“Ch’i Po answered: In ancient times those people who understood the Tao patterned their lives according to Yin and Yang. And so they lived in harmony.

     “There was temperance in eating and drinking. Their hours of rising and retiring were regular, and their lives were not disorderly and wild. By these means the ancients kept their bodies united with their souls, so as to fulfill their allotted span completely, measuring unto a hundred years and more before they passed away.”

     For serious illness, Ch’i Po relates, people treated disease “by cereal soups to be drunk for ten days.” He particularly emphasizes the value of whole brown rice for nourishment and energy. Observing the relationship between excessive salt intake and high blood pressure, the physician observes, “When in the kitchen there is an excessive use of salt, the pulse hardens.”

     Emphasizing prevention over cure, the Classic states, “To administer medicines to diseases which have already developed and to suppress revolts which have already developed is comparable to the behavior of those persons who dig a well after they have become thirsty, and of those who begin to cast weapons after they have already engaged in battle. Would these actions not be too late?”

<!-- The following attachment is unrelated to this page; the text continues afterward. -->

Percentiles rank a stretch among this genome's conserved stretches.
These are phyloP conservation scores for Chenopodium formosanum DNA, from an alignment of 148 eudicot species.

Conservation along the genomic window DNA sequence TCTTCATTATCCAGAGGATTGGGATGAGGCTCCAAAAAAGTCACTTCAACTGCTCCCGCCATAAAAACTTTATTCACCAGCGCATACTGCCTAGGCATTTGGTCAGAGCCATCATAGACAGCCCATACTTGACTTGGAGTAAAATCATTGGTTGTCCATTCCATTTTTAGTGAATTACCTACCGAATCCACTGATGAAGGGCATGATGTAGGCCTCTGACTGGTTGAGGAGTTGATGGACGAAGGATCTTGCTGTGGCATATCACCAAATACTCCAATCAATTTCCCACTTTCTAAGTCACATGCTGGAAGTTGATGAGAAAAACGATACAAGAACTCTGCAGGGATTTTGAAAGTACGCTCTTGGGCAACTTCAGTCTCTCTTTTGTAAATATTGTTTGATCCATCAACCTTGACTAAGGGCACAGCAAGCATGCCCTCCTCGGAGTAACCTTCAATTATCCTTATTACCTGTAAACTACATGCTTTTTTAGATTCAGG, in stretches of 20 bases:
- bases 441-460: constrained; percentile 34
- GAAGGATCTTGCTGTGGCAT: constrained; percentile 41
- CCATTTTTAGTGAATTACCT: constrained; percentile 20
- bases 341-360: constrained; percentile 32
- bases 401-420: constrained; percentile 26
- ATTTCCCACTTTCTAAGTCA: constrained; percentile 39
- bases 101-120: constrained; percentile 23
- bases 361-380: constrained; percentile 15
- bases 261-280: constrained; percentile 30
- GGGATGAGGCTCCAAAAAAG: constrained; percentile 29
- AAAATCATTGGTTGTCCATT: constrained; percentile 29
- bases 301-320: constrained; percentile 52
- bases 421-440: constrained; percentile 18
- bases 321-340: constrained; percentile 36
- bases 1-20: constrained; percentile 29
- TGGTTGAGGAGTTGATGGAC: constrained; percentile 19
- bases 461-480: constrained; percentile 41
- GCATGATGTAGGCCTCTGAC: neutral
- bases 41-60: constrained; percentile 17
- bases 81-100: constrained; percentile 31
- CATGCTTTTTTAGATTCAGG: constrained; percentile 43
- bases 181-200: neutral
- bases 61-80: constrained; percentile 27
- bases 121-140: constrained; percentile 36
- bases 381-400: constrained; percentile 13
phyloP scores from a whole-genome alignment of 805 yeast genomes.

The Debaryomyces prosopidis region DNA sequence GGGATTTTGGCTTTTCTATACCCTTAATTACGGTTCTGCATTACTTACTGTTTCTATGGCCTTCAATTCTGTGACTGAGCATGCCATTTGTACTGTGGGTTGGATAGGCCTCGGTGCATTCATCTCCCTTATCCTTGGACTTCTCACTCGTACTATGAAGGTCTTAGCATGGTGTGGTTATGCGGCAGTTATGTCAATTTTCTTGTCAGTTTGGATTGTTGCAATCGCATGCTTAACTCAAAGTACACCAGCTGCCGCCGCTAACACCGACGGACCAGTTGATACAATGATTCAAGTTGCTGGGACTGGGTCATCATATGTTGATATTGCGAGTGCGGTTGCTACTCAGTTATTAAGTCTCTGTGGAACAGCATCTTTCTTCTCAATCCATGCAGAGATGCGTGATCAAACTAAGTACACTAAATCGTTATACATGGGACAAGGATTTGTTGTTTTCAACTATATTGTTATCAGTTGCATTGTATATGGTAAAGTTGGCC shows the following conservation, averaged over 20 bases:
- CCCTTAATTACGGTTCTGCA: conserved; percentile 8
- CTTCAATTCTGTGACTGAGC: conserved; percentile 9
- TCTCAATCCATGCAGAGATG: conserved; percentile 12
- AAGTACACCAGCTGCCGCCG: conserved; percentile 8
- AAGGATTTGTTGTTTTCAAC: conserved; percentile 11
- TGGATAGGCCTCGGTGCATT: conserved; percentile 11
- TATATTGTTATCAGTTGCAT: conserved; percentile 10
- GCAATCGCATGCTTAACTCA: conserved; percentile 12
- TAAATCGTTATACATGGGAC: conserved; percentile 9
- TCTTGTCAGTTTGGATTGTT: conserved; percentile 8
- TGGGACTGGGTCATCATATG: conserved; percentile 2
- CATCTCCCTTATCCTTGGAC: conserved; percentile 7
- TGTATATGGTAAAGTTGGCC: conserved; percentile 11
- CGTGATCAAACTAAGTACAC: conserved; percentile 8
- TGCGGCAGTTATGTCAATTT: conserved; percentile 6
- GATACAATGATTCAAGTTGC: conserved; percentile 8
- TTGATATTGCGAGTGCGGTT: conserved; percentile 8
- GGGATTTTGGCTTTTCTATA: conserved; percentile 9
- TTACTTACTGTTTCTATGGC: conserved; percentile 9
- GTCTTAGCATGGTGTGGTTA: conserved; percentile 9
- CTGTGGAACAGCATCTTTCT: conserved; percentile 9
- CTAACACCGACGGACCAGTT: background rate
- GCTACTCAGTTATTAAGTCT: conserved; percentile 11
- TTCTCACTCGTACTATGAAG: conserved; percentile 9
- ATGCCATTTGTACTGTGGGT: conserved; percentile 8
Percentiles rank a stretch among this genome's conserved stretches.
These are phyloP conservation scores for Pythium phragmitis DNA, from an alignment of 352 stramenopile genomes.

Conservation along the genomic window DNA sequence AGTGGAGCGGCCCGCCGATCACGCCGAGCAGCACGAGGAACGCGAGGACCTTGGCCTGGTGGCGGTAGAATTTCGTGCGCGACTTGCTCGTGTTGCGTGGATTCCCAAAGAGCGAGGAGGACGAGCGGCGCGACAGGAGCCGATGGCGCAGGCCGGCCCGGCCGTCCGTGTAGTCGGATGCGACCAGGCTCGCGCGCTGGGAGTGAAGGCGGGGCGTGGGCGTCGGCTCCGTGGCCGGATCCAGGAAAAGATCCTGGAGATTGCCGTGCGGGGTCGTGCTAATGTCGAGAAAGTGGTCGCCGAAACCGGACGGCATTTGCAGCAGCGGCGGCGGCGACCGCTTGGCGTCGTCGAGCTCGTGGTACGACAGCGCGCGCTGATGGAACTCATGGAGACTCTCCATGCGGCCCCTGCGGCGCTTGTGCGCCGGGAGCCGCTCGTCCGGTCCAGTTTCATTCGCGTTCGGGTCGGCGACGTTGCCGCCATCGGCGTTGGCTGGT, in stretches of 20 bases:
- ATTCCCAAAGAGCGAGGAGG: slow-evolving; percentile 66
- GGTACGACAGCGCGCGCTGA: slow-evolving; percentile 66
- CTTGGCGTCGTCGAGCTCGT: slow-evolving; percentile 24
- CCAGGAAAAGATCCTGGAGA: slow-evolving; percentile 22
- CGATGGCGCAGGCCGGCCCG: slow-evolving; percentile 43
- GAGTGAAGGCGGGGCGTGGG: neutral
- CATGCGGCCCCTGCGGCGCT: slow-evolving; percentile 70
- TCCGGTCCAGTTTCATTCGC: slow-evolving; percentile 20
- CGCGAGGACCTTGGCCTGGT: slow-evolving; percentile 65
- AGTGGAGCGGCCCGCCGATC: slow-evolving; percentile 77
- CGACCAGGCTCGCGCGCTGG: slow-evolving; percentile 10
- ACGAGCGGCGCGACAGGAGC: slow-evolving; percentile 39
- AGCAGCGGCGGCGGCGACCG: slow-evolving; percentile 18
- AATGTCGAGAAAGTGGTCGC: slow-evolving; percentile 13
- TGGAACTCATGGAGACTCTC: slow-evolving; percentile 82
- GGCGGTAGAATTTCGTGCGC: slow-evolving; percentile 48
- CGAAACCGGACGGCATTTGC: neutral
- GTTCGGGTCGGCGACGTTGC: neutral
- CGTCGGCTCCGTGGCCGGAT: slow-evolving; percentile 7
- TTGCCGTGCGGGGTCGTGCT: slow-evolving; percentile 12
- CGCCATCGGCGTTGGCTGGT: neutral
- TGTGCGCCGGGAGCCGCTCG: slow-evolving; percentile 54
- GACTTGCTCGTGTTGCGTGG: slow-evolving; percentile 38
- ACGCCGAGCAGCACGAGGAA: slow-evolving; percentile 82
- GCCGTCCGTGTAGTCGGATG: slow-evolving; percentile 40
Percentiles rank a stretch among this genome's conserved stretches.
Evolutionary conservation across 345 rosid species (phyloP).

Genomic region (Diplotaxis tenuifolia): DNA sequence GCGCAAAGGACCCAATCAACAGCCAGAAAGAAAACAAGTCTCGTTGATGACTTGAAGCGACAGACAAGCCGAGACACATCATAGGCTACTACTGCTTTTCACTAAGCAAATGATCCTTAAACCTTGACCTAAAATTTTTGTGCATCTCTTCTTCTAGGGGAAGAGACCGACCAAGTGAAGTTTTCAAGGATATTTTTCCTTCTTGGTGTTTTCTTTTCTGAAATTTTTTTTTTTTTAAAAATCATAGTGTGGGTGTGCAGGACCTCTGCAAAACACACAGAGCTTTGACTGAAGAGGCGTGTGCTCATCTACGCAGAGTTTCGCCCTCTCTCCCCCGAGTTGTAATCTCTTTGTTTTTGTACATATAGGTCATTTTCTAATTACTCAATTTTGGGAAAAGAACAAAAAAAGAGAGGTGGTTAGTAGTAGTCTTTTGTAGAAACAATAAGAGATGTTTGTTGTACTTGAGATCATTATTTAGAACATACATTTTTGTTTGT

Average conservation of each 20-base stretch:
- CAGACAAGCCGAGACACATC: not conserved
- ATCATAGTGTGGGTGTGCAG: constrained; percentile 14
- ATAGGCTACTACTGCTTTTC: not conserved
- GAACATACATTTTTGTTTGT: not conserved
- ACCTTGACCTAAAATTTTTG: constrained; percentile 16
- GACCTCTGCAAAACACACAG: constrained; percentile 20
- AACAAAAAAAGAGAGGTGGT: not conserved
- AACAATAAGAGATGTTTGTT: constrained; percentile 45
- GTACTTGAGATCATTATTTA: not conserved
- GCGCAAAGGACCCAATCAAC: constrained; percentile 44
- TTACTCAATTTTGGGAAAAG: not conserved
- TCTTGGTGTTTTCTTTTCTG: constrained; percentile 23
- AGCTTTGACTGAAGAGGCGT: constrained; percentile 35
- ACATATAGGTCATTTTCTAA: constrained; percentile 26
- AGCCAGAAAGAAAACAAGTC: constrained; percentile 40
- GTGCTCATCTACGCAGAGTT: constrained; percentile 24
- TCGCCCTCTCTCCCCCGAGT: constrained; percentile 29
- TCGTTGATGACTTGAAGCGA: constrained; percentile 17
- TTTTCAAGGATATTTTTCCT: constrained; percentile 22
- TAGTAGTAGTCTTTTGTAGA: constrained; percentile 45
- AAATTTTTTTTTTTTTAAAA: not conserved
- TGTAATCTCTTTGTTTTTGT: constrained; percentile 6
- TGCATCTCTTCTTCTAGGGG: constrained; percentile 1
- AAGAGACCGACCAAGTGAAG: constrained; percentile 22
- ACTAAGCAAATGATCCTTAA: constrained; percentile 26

Source:  Ilza Veith, translator, The Yellow Emperor’s Classic of Internal Medicine (Berkeley: University of California Press, 1972); Henry C. Lu, translator, A Complete Translation of Nei Ching and Nan Ching, (Vancouver: The Academy of Oriental Heritage, 1978).


• Parallels Between Ancient and Modern Chinese Medicine

Describing parallels between the Yellow Emperor’s Classic and modern medicine, Shi Zhaoqi, director of the Department of Proctology at Guanganmen Hospital, stated, “In the text the disease was described as being caused by ‘a disorder of the arteries and veins,’ which is not unlike the modern diagnosis of ‘pathogenic dilation of the blood vessels.’”   Shi then used principles in the text and in T’ang Dynasty manuals (dating to the 7th century) to devise a dietary-based remedy.

Sources:“Traditional Chinese Medicine Making Its Mark on the World,” Beijing Review, May 19, 1986.


Yin and Yang

Yin and yang refer to the complementary/opposite energies that make up all things. Yin/yang classification forms the foundation of Far Eastern philosophy and medicine. The principal text for understanding yin and yang is the I Ching or Book of Change.

     Yang, originally the sunny side of a mountain, stands for the active principle. It represents the relative tendency of contraction, centripetality, density, heat, light, strength, and other qualities whose energy tends to go down and inward.         

     Yin, originally the shady side of a mountain, is the receptive or yielding principle. It represents the relative tendency of expansion, growth, centrifugality, diffusion, cold, darkness, and other qualities whose energy tends to go up and outward. Together yin and yang represent the law of universal change, the forces and tendencies that differentiate from absolute unity and manifest and space and time and all relative worlds. See Five Transformations, Yellow Emperor’s Classic.


• Acupuncture Beneficial for Apoplexy